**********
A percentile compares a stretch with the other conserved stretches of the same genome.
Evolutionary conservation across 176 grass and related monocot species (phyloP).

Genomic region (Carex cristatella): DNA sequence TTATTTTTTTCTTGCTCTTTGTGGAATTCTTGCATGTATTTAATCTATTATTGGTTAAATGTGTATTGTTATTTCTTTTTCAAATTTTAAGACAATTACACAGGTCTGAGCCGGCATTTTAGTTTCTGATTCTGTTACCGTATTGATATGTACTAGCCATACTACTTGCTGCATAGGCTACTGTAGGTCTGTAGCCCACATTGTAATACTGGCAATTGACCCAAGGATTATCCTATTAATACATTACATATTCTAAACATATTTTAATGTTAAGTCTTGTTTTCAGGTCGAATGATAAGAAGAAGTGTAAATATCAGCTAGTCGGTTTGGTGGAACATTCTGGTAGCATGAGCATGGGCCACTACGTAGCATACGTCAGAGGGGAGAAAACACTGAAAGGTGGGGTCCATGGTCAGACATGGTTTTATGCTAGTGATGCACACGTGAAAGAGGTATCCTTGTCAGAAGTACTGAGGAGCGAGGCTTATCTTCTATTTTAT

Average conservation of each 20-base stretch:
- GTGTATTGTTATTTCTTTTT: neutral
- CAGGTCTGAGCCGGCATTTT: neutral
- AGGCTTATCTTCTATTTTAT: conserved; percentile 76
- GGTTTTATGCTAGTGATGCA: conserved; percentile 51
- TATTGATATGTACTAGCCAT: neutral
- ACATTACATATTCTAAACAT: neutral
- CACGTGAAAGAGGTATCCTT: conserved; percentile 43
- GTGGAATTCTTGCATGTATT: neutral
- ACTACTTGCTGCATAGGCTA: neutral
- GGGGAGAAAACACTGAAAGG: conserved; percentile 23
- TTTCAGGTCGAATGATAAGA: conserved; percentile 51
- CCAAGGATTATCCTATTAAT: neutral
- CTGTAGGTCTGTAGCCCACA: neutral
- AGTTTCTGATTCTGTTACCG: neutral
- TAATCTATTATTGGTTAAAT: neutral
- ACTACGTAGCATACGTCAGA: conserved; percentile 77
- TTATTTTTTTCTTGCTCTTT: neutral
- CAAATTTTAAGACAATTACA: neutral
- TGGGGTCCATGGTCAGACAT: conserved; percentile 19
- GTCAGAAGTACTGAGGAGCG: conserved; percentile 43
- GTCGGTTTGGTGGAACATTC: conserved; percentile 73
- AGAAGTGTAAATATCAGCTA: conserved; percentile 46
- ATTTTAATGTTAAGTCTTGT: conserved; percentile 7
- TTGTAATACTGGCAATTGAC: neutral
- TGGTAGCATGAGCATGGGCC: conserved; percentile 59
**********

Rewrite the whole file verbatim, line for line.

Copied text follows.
A percentile compares a stretch with the other conserved stretches of the same genome.
Evolutionary conservation across 176 grass and related monocot species (phyloP).

Genomic region (Carex cristatella): DNA sequence TTATTTTTTTCTTGCTCTTTGTGGAATTCTTGCATGTATTTAATCTATTATTGGTTAAATGTGTATTGTTATTTCTTTTTCAAATTTTAAGACAATTACACAGGTCTGAGCCGGCATTTTAGTTTCTGATTCTGTTACCGTATTGATATGTACTAGCCATACTACTTGCTGCATAGGCTACTGTAGGTCTGTAGCCCACATTGTAATACTGGCAATTGACCCAAGGATTATCCTATTAATACATTACATATTCTAAACATATTTTAATGTTAAGTCTTGTTTTCAGGTCGAATGATAAGAAGAAGTGTAAATATCAGCTAGTCGGTTTGGTGGAACATTCTGGTAGCATGAGCATGGGCCACTACGTAGCATACGTCAGAGGGGAGAAAACACTGAAAGGTGGGGTCCATGGTCAGACATGGTTTTATGCTAGTGATGCACACGTGAAAGAGGTATCCTTGTCAGAAGTACTGAGGAGCGAGGCTTATCTTCTATTTTAT

Average conservation of each 20-base stretch:
- GTGTATTGTTATTTCTTTTT: neutral
- CAGGTCTGAGCCGGCATTTT: neutral
- AGGCTTATCTTCTATTTTAT: conserved; percentile 76
- GGTTTTATGCTAGTGATGCA: conserved; percentile 51
- TATTGATATGTACTAGCCAT: neutral
- ACATTACATATTCTAAACAT: neutral
- CACGTGAAAGAGGTATCCTT: conserved; percentile 43
- GTGGAATTCTTGCATGTATT: neutral
- ACTACTTGCTGCATAGGCTA: neutral
- GGGGAGAAAACACTGAAAGG: conserved; percentile 23
- TTTCAGGTCGAATGATAAGA: conserved; percentile 51
- CCAAGGATTATCCTATTAAT: neutral
- CTGTAGGTCTGTAGCCCACA: neutral
- AGTTTCTGATTCTGTTACCG: neutral
- TAATCTATTATTGGTTAAAT: neutral
- ACTACGTAGCATACGTCAGA: conserved; percentile 77
- TTATTTTTTTCTTGCTCTTT: neutral
- CAAATTTTAAGACAATTACA: neutral
- TGGGGTCCATGGTCAGACAT: conserved; percentile 19
- GTCAGAAGTACTGAGGAGCG: conserved; percentile 43
- GTCGGTTTGGTGGAACATTC: conserved; percentile 73
- AGAAGTGTAAATATCAGCTA: conserved; percentile 46
- ATTTTAATGTTAAGTCTTGT: conserved; percentile 7
- TTGTAATACTGGCAATTGAC: neutral
- TGGTAGCATGAGCATGGGCC: conserved; percentile 59